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Coronavirus prep

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  • missysippy930missysippy930 Member Posts: 2,490 Member Member Posts: 2,490 Member
    Gisel2015 wrote: »
    Psychgrrl wrote: »
    I read an article from Reuters today that said India was currently averaging almost one COVID death every four minutes. 💔

    This is heartbreaking. I know that they live in very tight and close conditions in some areas of the country, and that is what COVID likes. Easy and total spread.

    Drone images of mass cremations as India battles Covid-19
    With a rising death toll in a second wave of the coronavirus pandemic, authorities in India have been forced to hold mass cremations at makeshift sites. The country has seen more than 16 million confirmed cases since the pandemic began.
    Source: CNN

    https://www.cnn.com/videos/world/2021/04/23/covid-cremations-india-jba-lon-orig.cnn

    Area wise, the size of the US is much bigger than India. Population of India is almost one billion more than the US. Even though India’s cases are spiking now, the US has had almost twice as many cases, and almost twice as many deaths, as India.
  • ReenieHJReenieHJ Member Posts: 8,002 Member Member Posts: 8,002 Member
    My sister watches all the local news. I don't. She said Covid cases have increased 20% in our area. :( WTH? Mostly in younger people and children.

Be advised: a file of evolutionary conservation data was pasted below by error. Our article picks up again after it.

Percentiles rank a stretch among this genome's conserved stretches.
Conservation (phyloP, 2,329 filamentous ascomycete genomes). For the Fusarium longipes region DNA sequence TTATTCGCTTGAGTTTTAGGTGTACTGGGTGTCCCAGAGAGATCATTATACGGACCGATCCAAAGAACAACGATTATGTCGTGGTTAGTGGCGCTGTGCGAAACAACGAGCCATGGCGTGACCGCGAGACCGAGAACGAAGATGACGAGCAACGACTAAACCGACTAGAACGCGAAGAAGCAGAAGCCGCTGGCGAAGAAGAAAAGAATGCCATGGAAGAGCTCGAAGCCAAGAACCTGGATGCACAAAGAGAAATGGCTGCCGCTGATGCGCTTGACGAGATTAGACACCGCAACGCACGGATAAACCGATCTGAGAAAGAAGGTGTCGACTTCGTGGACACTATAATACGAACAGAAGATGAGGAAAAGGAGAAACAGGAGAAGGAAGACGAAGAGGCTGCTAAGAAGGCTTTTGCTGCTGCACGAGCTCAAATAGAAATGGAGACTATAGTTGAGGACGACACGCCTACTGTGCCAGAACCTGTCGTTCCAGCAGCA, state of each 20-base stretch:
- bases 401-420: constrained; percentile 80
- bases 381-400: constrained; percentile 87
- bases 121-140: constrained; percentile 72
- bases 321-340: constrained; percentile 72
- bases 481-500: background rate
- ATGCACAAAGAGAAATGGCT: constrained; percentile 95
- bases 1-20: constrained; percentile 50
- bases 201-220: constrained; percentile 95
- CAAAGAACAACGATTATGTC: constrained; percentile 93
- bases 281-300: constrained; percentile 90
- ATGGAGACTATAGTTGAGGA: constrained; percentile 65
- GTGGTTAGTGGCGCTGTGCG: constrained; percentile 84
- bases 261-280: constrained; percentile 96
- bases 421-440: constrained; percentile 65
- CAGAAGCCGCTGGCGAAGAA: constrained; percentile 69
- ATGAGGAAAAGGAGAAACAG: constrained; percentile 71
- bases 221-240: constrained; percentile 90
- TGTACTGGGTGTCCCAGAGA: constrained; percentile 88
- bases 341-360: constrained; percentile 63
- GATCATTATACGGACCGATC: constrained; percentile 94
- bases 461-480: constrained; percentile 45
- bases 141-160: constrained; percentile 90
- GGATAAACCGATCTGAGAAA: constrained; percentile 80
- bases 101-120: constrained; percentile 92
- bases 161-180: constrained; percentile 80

edited April 26
  • spiriteagle99spiriteagle99 Member Posts: 3,192 Member Member Posts: 3,192 Member
    lemurcat2 wrote: »

    I have no opinion on US vs IndIa cases, but the worst period for US cases was one when testing was inadequate, A much better comparison between countries is deaths. US deaths in spring 2020 were terrible.

    A lot of the early deaths were elderly people, especially those in nursing homes who were very vulnerable due to coexisting disease and/or age. In some places 2/3 of the deaths were from nursing homes in those early months. I had no idea there were so many people in PA who were over 100 until I looked at the list of those of that age who had died of/with Covid. That isn't the case now, especially in places like India and Brazil.
  • T1DCarnivoreRunnerT1DCarnivoreRunner Member Posts: 11,350 Member Member Posts: 11,350 Member
    jenilla1 wrote: »
    Gisel2015 wrote: »
    @missysippy930

    I understand that infections and deaths in a pandemic are always reported in relation to areas. I am referring to the human aspect of the situation, which is something that sometimes we fail to recognize and feel for, and not to statistics. I think that we are getting totally numb to human suffering and despair. For some people it may work, but not for me.

    To my recollection, we didn't see in the continental USA, cremations "at makeshift sites" that can be seen from the air. The same type of images were reported from Brazil.